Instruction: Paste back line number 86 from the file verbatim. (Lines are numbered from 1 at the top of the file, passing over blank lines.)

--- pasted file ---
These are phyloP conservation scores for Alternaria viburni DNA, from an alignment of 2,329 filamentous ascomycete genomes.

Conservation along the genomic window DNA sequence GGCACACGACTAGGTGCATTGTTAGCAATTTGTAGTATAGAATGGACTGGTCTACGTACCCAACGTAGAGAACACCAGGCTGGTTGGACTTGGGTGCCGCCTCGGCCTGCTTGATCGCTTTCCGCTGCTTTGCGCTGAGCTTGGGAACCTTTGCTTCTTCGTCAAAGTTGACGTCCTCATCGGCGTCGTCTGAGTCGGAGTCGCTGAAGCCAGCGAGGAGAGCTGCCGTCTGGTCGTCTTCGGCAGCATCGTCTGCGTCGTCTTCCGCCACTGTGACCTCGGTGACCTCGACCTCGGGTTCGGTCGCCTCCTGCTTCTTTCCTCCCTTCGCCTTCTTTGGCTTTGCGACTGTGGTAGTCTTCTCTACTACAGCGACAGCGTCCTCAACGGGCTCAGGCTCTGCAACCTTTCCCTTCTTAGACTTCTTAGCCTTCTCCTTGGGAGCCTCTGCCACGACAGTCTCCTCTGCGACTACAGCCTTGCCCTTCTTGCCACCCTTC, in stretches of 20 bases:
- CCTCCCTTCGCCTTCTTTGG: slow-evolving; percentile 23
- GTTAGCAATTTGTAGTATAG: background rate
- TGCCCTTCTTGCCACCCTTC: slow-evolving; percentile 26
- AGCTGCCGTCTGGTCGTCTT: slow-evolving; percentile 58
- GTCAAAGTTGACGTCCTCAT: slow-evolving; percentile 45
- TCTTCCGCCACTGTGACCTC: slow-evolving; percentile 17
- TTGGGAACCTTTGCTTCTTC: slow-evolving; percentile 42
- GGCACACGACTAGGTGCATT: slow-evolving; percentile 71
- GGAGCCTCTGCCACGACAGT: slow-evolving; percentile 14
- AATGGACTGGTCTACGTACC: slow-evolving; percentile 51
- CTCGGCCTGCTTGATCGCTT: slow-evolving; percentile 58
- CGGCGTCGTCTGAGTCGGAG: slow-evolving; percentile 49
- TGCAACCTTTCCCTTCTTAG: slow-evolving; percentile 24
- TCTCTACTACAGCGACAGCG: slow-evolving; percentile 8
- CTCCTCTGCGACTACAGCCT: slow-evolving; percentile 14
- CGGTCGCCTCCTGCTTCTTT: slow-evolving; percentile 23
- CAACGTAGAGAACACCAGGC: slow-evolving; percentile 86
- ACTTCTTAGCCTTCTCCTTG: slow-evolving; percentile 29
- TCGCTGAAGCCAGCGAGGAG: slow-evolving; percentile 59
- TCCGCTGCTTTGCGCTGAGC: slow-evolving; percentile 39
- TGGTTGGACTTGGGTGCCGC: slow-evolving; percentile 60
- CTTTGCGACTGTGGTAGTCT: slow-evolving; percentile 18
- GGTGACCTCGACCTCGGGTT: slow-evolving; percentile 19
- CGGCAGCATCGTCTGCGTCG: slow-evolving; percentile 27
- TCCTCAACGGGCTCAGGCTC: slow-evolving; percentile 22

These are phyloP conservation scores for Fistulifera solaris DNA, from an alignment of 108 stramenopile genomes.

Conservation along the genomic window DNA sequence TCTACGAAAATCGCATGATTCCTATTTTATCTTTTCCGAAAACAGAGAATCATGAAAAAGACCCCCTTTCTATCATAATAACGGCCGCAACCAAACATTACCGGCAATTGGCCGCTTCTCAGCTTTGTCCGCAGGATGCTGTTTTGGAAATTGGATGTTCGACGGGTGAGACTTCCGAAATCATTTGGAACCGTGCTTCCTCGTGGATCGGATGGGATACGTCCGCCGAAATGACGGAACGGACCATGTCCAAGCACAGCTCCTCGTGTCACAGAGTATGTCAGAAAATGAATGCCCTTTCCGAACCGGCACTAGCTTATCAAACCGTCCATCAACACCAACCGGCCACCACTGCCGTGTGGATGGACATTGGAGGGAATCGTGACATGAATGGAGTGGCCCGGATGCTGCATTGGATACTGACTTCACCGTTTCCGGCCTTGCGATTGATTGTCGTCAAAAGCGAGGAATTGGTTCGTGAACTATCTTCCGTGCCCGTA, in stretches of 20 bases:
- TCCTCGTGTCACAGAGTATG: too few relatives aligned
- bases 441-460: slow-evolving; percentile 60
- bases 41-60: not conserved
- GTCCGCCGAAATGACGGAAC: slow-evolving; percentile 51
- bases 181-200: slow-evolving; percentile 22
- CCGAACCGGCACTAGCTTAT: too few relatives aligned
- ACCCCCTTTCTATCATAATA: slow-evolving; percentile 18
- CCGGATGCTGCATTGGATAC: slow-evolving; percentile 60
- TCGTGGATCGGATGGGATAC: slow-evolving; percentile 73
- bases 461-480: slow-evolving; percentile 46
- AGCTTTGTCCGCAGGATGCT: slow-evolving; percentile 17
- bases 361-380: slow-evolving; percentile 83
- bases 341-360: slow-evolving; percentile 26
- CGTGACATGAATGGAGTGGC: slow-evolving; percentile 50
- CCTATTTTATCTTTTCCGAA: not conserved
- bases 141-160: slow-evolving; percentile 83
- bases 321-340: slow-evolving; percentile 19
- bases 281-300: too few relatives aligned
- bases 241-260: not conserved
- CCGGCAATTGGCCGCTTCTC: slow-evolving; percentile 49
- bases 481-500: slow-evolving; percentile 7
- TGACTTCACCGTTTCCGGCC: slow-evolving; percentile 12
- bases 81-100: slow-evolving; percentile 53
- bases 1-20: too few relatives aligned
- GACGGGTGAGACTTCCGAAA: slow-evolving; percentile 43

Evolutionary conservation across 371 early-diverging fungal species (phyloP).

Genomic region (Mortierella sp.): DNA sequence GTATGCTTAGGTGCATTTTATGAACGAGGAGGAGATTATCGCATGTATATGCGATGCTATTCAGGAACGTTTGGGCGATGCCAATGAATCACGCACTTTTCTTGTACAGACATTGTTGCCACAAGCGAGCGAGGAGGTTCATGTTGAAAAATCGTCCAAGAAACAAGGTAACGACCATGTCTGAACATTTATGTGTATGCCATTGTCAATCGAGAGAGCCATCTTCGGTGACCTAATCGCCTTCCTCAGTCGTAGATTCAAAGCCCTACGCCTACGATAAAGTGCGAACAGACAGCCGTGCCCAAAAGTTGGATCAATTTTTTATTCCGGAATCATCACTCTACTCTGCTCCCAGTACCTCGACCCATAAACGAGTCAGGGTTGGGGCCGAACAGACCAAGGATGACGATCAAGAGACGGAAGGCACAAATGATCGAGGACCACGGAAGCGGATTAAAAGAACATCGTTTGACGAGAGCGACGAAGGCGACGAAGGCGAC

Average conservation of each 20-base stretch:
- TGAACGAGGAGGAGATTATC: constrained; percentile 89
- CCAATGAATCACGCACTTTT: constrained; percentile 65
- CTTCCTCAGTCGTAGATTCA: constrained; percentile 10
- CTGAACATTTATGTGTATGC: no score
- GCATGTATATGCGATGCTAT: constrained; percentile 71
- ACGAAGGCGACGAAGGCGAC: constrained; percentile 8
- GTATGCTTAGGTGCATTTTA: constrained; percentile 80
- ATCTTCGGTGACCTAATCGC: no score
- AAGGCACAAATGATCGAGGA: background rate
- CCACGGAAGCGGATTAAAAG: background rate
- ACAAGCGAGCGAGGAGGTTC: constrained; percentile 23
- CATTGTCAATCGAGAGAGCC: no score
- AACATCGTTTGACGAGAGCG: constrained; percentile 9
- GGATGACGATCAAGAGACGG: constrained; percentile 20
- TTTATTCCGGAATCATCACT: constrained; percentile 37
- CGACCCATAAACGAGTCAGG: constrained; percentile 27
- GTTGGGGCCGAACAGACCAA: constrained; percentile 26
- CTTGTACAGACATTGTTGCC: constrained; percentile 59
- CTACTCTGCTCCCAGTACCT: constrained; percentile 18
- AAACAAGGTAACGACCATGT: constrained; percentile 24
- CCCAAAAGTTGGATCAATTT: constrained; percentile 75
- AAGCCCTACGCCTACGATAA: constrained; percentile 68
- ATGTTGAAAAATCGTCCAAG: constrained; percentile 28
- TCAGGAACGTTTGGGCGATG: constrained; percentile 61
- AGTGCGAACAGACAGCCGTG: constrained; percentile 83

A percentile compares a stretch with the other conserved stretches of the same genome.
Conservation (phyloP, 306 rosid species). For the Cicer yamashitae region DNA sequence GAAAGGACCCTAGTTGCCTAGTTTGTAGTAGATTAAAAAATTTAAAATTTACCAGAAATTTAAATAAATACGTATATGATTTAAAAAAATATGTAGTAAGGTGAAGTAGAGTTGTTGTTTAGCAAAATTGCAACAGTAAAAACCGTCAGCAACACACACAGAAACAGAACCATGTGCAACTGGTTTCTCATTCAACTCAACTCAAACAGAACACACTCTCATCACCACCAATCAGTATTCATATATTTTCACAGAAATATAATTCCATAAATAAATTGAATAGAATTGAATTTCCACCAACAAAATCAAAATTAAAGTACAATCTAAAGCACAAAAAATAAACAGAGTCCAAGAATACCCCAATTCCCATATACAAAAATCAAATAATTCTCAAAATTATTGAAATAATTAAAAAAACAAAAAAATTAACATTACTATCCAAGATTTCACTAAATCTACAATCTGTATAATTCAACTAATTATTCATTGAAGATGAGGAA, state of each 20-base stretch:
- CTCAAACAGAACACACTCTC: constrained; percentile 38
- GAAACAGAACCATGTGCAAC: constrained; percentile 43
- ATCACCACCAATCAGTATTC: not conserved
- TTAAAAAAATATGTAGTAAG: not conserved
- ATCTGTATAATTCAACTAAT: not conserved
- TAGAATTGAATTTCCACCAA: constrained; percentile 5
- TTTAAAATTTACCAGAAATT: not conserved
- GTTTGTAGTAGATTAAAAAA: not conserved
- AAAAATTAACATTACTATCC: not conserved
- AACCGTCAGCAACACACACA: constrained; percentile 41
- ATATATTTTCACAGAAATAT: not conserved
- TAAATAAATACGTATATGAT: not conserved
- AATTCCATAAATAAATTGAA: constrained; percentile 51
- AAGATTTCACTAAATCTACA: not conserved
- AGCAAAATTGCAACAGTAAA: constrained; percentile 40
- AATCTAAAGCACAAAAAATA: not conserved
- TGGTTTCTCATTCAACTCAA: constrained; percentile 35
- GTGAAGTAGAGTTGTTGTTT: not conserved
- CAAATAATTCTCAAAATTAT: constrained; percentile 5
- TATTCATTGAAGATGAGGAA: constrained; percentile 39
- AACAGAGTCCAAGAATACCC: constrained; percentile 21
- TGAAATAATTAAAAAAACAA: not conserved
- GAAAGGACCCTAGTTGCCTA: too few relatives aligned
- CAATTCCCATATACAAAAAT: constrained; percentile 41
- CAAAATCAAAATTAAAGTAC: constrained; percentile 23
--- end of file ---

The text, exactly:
- GAAACAGAACCATGTGCAAC: constrained; percentile 43